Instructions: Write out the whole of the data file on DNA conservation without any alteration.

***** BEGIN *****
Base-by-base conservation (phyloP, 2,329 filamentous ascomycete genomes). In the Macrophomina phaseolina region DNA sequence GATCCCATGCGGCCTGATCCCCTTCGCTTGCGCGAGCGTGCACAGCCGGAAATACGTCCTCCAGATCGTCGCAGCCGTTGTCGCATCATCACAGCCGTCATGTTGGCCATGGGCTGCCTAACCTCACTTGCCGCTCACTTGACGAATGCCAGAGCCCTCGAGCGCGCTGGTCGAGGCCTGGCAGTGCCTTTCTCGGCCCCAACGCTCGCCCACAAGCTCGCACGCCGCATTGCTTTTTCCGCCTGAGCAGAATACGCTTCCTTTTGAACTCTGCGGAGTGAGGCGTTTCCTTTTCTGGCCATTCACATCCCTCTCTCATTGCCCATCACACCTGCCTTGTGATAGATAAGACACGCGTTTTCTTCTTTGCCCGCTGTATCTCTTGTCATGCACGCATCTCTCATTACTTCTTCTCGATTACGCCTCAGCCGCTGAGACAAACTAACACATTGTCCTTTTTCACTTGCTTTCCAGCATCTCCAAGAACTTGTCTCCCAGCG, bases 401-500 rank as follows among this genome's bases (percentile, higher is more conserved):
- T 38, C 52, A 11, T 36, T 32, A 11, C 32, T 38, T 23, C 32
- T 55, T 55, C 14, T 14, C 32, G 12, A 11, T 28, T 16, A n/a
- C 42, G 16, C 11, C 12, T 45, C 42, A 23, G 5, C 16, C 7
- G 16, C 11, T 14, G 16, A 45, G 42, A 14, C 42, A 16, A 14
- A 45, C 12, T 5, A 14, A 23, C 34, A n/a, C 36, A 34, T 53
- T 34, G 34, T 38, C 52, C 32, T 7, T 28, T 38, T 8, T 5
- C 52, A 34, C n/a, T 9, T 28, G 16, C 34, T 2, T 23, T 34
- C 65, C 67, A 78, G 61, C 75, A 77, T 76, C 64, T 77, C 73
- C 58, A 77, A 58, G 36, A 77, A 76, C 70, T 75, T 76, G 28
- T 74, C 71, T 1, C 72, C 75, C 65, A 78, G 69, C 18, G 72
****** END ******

Base-by-base conservation (phyloP, 2,329 filamentous ascomycete genomes). In the Macrophomina phaseolina region DNA sequence GATCCCATGCGGCCTGATCCCCTTCGCTTGCGCGAGCGTGCACAGCCGGAAATACGTCCTCCAGATCGTCGCAGCCGTTGTCGCATCATCACAGCCGTCATGTTGGCCATGGGCTGCCTAACCTCACTTGCCGCTCACTTGACGAATGCCAGAGCCCTCGAGCGCGCTGGTCGAGGCCTGGCAGTGCCTTTCTCGGCCCCAACGCTCGCCCACAAGCTCGCACGCCGCATTGCTTTTTCCGCCTGAGCAGAATACGCTTCCTTTTGAACTCTGCGGAGTGAGGCGTTTCCTTTTCTGGCCATTCACATCCCTCTCTCATTGCCCATCACACCTGCCTTGTGATAGATAAGACACGCGTTTTCTTCTTTGCCCGCTGTATCTCTTGTCATGCACGCATCTCTCATTACTTCTTCTCGATTACGCCTCAGCCGCTGAGACAAACTAACACATTGTCCTTTTTCACTTGCTTTCCAGCATCTCCAAGAACTTGTCTCCCAGCG, bases 401-500 rank as follows among this genome's bases (percentile, higher is more conserved):
- T 38, C 52, A 11, T 36, T 32, A 11, C 32, T 38, T 23, C 32
- T 55, T 55, C 14, T 14, C 32, G 12, A 11, T 28, T 16, A n/a
- C 42, G 16, C 11, C 12, T 45, C 42, A 23, G 5, C 16, C 7
- G 16, C 11, T 14, G 16, A 45, G 42, A 14, C 42, A 16, A 14
- A 45, C 12, T 5, A 14, A 23, C 34, A n/a, C 36, A 34, T 53
- T 34, G 34, T 38, C 52, C 32, T 7, T 28, T 38, T 8, T 5
- C 52, A 34, C n/a, T 9, T 28, G 16, C 34, T 2, T 23, T 34
- C 65, C 67, A 78, G 61, C 75, A 77, T 76, C 64, T 77, C 73
- C 58, A 77, A 58, G 36, A 77, A 76, C 70, T 75, T 76, G 28
- T 74, C 71, T 1, C 72, C 75, C 65, A 78, G 69, C 18, G 72